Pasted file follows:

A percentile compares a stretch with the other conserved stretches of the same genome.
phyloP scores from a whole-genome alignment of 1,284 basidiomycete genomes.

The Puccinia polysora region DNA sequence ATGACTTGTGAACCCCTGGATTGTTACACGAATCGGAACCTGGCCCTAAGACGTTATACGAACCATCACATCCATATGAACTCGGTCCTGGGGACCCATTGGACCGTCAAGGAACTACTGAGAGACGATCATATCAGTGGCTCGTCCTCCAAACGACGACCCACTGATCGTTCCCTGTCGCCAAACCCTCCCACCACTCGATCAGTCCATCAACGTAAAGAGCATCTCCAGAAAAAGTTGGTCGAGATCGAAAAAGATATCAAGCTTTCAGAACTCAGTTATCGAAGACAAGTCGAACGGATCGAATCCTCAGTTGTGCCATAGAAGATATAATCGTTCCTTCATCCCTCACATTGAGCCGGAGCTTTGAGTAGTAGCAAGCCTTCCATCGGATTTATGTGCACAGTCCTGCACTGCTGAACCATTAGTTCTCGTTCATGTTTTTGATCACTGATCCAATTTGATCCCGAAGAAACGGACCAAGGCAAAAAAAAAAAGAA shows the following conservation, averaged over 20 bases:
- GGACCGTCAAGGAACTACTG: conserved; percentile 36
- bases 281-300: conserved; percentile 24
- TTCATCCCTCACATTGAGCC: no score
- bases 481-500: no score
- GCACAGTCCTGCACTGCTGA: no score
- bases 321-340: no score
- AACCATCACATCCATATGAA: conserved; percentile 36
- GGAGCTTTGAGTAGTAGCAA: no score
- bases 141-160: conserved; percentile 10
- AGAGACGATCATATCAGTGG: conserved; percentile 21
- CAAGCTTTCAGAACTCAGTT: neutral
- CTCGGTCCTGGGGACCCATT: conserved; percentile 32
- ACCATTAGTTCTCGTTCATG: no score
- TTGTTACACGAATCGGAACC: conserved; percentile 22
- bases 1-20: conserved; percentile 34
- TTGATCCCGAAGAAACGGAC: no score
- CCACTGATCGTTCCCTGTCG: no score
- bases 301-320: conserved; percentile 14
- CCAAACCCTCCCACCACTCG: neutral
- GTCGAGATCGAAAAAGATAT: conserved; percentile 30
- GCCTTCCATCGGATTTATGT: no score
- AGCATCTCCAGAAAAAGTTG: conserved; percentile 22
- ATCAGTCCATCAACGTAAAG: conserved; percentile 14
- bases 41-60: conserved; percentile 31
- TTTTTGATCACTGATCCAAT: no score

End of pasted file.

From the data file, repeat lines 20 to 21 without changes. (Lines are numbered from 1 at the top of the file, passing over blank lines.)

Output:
- CCACTGATCGTTCCCTGTCG: no score
- bases 301-320: conserved; percentile 14